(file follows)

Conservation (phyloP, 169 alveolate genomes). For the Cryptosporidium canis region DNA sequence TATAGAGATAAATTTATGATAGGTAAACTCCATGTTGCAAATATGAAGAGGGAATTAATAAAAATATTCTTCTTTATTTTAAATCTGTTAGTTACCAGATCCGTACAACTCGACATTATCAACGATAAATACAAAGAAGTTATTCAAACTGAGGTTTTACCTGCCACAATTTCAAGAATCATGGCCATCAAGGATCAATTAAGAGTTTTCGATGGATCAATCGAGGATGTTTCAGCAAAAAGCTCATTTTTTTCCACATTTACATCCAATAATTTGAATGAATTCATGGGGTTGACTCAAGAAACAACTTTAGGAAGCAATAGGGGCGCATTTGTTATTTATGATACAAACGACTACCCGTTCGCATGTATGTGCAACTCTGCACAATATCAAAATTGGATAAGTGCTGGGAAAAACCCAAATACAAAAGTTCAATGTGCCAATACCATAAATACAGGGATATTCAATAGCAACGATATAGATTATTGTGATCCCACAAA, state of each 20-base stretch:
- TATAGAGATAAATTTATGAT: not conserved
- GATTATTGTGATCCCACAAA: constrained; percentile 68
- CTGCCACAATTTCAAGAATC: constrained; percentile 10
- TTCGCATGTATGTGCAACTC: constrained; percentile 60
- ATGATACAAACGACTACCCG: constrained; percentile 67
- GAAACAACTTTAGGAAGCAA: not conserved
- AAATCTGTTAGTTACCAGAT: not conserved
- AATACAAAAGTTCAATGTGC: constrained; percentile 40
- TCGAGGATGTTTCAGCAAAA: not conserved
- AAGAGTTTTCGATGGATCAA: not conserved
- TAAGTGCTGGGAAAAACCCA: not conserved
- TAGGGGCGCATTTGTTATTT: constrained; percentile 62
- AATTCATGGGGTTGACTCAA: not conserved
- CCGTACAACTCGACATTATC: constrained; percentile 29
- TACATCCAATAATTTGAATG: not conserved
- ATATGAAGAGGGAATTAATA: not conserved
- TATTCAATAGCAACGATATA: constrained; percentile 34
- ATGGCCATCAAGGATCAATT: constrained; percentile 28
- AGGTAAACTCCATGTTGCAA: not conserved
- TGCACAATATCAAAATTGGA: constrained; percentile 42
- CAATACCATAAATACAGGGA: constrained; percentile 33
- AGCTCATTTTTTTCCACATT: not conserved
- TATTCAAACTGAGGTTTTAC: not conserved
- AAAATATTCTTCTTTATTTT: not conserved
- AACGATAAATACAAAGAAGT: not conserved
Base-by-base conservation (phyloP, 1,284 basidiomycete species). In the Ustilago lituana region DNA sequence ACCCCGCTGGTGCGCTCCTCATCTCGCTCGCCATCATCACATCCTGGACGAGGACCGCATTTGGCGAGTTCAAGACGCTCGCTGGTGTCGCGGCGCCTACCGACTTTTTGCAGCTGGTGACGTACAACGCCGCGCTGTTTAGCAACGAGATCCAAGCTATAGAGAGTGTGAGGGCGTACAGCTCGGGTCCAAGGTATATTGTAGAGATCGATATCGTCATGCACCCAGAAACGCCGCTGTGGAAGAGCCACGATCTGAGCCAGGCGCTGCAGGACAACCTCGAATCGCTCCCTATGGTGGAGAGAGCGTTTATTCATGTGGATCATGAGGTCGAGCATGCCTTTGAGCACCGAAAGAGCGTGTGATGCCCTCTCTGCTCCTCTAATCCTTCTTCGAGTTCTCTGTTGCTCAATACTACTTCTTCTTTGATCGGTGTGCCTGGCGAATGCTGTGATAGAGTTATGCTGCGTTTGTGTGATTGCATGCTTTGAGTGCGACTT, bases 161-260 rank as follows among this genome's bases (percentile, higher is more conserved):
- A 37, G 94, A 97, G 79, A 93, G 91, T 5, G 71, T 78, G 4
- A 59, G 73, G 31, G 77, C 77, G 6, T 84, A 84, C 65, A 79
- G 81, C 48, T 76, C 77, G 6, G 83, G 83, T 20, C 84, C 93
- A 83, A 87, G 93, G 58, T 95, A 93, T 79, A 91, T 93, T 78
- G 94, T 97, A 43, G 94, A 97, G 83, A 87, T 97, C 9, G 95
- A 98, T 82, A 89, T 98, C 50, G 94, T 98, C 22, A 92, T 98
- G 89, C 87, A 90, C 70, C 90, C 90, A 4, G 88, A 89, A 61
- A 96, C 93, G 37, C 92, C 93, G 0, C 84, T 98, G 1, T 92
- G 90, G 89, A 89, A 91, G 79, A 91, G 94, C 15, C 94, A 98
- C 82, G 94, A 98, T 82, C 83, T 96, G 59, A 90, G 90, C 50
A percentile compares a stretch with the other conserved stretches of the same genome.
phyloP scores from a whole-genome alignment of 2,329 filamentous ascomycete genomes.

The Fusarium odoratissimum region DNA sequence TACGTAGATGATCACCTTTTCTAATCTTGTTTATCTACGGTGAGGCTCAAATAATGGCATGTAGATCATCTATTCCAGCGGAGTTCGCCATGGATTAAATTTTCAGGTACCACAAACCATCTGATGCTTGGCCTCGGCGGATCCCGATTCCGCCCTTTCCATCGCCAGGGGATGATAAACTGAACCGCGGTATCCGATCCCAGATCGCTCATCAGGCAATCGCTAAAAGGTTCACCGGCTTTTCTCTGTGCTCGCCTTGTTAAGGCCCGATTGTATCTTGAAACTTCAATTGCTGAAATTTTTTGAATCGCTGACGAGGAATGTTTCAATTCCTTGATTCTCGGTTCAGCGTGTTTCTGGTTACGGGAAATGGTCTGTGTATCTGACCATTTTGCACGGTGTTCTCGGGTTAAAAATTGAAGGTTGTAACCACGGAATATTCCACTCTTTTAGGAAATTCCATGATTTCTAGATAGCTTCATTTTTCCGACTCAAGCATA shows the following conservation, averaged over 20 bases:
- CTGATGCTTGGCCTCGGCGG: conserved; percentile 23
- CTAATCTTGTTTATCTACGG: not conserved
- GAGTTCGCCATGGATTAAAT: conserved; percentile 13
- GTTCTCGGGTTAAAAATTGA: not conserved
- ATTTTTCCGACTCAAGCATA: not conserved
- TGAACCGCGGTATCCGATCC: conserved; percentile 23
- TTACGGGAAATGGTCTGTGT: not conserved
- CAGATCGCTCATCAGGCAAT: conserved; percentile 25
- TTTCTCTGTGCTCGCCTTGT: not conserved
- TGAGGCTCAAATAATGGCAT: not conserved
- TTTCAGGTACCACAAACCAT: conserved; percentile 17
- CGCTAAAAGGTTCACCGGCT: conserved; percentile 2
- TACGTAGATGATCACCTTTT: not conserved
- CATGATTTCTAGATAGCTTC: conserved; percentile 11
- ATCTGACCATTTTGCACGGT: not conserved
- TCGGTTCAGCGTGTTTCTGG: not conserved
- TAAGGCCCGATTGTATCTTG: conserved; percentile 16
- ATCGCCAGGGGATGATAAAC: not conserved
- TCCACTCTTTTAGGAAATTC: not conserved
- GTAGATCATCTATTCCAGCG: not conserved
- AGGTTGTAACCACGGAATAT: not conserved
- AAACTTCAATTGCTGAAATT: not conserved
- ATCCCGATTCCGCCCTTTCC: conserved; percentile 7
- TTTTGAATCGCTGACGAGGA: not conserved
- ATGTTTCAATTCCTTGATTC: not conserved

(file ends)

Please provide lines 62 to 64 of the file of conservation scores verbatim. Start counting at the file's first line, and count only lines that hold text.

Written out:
- AAACTTCAATTGCTGAAATT: not conserved
- ATCCCGATTCCGCCCTTTCC: conserved; percentile 7
- TTTTGAATCGCTGACGAGGA: not conserved